A Simple Yes Will Do

Tuesday, April 21, 2015
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While I was growing up, Little House on the Prairie was one of my favourite television shows. One touching characteristic of the series was how the town's inhabitants trusted each other. After all, it was through teamwork and trust that the town had materialized on the American Midwest farmlands. Farmers normally had no funds to buy seed and other items needed to plant their fields. But not to worry. Charles Ingalls — like any other farmer — could saunter into Oleson's Mercantile and walk away with seed and any other needed items to plant his fields. Nels Oleson simply gave farmers the materials based on their promises to pay him when the crops came in and were sold. No paperwork to sign. No binding contracts. Just a simple promise to pay, perhaps accompanied by a handshake. Good track records and reputations led to mountains of reliance.

Trust is God's plan.

James 5:12 – But most of all, my brothers and sisters, never take an oath, by heaven or earth or anything else. Just say a simple yes or no, so that you will not sin and be condemned. (NLT)

Doubtlessly, things will never return to the good ol' days, so I must learn to obey the command in the present. As God's representative, I have the responsibility of being honest and fair in my dealings with others, even if it does involve signing paperwork, leases, or binding contracts.

Lying also enters the picture. If I'm not as good as my word, people will begin to doubt everything that I say. After all, they can't distinguish between when I might and might not be telling the truth. Like the boy who continually cried wolf, I'll find myself alone when the chips are down. Keeping my promises is critical, too. No one enjoys being the recipient of broken promises. Exaggeration is dangerous as well. The simple truth is always sufficient.

In all of the above ways, I experience being true to my word. Are you?

Prayer: Saviour, as Your representatives, may we always speak the truth and nothing but the truth. Amen.

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About the author:

Martin Wiles <mandmwiles@gmail.com>
Greenwood, South Carolina, USA

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1 Comment

  • PresbyCan Feedback says:

    Amen. Right on.

    Amen to that! Thanks for your message today.

    Thanks Martin for an on the dot devotional. Blessings.

    Dear Martim Wiles,
    Thank you for the truth-telling devotional. We all need the reminders.
    Keep writing.

    Good Martin,
    I remember those days as well. Even the corner grocery store had a tab. How did we become so far removed? The answer is in your devotional.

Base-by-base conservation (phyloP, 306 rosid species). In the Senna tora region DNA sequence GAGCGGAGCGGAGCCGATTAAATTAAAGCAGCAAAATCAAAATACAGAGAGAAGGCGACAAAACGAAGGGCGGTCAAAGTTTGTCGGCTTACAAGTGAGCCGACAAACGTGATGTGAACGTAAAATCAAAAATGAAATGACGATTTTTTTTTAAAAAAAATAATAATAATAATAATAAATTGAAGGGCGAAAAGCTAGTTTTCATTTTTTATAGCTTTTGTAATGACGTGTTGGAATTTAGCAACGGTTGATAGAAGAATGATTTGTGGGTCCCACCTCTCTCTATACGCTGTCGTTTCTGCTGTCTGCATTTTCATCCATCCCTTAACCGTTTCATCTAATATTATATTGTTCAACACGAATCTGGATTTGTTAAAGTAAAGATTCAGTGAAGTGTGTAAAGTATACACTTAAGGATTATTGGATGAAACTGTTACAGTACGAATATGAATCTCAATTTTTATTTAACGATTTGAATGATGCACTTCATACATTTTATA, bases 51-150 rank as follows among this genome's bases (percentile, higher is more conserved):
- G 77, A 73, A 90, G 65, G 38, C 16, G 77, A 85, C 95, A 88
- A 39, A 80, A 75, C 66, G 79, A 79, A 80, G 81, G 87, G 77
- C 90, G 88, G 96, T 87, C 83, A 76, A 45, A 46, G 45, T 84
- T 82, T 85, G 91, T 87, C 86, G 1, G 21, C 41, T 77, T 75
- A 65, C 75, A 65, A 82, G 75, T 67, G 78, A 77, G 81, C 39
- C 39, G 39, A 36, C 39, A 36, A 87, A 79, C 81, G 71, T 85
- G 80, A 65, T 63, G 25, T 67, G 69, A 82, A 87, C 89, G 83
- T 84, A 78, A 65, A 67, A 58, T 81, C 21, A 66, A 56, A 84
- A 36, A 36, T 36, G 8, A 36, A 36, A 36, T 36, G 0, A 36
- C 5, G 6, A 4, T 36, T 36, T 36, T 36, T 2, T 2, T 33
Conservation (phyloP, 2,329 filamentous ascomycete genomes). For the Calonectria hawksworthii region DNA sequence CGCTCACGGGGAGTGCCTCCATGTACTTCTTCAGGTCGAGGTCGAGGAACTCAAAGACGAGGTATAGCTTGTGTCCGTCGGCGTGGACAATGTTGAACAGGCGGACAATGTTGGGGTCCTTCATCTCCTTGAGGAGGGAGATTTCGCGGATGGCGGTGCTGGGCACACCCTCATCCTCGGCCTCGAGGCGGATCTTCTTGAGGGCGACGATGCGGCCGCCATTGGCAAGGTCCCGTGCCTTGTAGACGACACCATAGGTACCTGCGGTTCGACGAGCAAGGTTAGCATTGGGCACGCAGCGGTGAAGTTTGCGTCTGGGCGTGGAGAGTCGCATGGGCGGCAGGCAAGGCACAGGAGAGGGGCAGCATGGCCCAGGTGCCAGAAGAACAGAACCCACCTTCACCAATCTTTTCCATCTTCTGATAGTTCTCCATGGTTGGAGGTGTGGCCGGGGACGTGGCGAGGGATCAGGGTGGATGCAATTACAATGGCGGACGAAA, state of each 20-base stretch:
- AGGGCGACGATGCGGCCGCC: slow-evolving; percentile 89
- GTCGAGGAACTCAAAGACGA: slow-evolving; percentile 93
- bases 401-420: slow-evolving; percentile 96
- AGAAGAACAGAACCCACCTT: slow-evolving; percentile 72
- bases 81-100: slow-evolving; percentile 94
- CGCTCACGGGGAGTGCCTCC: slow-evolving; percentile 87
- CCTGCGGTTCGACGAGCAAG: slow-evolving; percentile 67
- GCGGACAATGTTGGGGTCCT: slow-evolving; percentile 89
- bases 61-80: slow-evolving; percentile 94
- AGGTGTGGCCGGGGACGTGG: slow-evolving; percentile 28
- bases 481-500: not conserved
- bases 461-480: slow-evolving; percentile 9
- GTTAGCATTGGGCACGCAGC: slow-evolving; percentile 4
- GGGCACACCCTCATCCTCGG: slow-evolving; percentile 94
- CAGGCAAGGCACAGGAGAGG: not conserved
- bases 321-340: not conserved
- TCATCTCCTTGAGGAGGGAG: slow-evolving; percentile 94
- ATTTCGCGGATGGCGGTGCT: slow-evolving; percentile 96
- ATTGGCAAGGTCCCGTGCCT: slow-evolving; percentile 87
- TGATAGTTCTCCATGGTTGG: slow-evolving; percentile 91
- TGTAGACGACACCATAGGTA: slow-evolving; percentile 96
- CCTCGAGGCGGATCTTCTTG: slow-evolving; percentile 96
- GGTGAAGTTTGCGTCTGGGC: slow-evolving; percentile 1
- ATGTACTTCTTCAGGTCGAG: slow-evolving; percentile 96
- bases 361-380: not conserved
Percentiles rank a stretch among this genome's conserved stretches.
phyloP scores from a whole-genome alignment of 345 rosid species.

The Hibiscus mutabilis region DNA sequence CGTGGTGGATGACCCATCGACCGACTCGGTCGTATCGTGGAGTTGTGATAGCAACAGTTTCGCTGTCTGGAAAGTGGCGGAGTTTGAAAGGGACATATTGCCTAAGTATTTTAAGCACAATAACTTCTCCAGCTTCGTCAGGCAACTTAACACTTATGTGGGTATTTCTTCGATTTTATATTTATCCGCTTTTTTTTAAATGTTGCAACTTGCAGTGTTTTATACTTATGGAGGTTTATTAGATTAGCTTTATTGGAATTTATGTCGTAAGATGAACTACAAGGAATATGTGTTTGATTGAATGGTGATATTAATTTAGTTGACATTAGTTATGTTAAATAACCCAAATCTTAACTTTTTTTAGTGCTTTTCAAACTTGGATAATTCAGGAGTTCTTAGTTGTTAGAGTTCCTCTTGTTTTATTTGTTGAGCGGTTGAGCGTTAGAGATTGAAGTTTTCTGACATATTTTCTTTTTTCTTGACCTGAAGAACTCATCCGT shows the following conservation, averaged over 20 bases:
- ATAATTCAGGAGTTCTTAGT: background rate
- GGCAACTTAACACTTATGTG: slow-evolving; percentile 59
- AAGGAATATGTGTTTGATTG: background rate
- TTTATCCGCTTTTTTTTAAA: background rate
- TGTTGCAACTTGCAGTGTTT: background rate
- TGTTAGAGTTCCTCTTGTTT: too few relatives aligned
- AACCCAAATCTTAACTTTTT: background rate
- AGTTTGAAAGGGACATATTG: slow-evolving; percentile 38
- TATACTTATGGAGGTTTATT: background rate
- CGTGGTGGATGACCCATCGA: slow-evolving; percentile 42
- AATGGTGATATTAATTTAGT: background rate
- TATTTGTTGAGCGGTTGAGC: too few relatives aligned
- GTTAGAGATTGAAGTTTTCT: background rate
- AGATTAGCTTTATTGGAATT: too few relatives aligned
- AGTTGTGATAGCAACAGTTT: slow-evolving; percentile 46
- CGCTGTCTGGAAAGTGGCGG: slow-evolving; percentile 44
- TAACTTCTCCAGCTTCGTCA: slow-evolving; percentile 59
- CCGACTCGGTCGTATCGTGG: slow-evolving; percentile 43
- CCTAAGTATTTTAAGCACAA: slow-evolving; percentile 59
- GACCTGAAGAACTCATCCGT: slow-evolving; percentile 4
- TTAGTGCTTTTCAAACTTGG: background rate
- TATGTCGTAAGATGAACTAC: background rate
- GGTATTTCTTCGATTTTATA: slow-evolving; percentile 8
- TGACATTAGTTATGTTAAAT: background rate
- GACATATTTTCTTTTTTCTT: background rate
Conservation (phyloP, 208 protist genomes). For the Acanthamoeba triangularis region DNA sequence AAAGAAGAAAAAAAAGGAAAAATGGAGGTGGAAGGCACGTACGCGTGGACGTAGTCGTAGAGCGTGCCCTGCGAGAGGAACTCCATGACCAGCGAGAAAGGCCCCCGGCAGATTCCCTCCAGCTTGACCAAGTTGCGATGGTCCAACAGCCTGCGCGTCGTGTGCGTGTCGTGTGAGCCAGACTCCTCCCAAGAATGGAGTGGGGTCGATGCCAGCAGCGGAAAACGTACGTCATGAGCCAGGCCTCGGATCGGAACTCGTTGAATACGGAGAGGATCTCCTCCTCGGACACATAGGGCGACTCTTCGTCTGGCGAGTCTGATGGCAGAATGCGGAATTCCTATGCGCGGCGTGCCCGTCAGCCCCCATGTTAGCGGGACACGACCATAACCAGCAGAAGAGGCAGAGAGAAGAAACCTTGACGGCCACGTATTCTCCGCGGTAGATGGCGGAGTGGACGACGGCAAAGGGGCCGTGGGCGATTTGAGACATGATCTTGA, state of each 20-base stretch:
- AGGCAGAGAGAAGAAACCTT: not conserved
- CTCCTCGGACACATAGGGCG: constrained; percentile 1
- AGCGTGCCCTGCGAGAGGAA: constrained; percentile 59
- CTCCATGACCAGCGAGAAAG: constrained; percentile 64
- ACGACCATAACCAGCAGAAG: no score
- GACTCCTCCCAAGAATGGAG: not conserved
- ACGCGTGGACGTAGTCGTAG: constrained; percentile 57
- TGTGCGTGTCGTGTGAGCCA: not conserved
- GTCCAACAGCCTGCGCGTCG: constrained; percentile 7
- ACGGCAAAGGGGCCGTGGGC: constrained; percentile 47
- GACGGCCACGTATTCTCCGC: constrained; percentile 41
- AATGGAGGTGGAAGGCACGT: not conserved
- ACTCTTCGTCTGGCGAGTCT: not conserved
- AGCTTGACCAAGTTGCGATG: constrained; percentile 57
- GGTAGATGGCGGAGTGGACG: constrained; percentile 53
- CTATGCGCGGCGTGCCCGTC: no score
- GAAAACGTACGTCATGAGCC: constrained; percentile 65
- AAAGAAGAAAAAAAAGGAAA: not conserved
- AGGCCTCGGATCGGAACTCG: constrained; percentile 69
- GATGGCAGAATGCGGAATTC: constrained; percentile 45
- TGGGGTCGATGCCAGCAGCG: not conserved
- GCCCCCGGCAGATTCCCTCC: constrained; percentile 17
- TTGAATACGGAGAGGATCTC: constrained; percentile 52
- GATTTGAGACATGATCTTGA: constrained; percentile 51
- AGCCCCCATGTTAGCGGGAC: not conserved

Blessings and Thanks.

    Martin – “Little House on the Prairie” was one of my favorites too! I really enjoyed the insights you shared. In some ways, I wish we could go back to the old days. I think people were happier back then – and as you said, they seemed to be more trustworthy. Certainly, honesty is always the best policy.

    Dear Martin:
    I can’t tell you how important I feel your message is. I had a lying father and a lying husband. They taught me to mistrust others and to be suspicious of things even when there was no need to be. Consequently, the worst offense to me is either lying or not keeping one’s word. As the wise among us know, the truth always comes out. We may as well learn to face it. When we face mistakes sooner than later, we hurt ourselves and others much less than if we leave things to fester.
    Thank you for reminding us that our word is as good or bad as we are.
    God bless you.

    Good Afternoon Martin,
    What a great message cautioning us concerning the importance of telling the truth, and obtaining a place of respect and trust from our friends and loved one.
    No one enjoys being the recipient of broken promises or being led down the garden path by someone who is dishonest and deceitful when speaking or dealing with them.
    This was a great message – Satan was indeed rejected from being part of the heavenly host because of his lies and deceitfulness and we too will one day have to answer for our wayward tongue if we mislead during our conversation or dealings.
    Thank you for this fine message, it is one that makes us look deep into our character and ask the question only we can truly answer… “Am I really an honest person or am I a wolf in sheep’s clothing.”

    Dear Martin Wiles,
    A very fine devotional. Biblical, well-written.
    But I would have preferred not to have read:
    “In all of the above ways, I experience being true to my word. Are you?”
    Some readers might think this sounds like you think you are a “goody” and are accusing them of being less holy.
    Is this accusation the way to win friends and influence people to choose Jesus Christ?
    Might you have held out the forgiveness and the hope of Jesus Christ instead?

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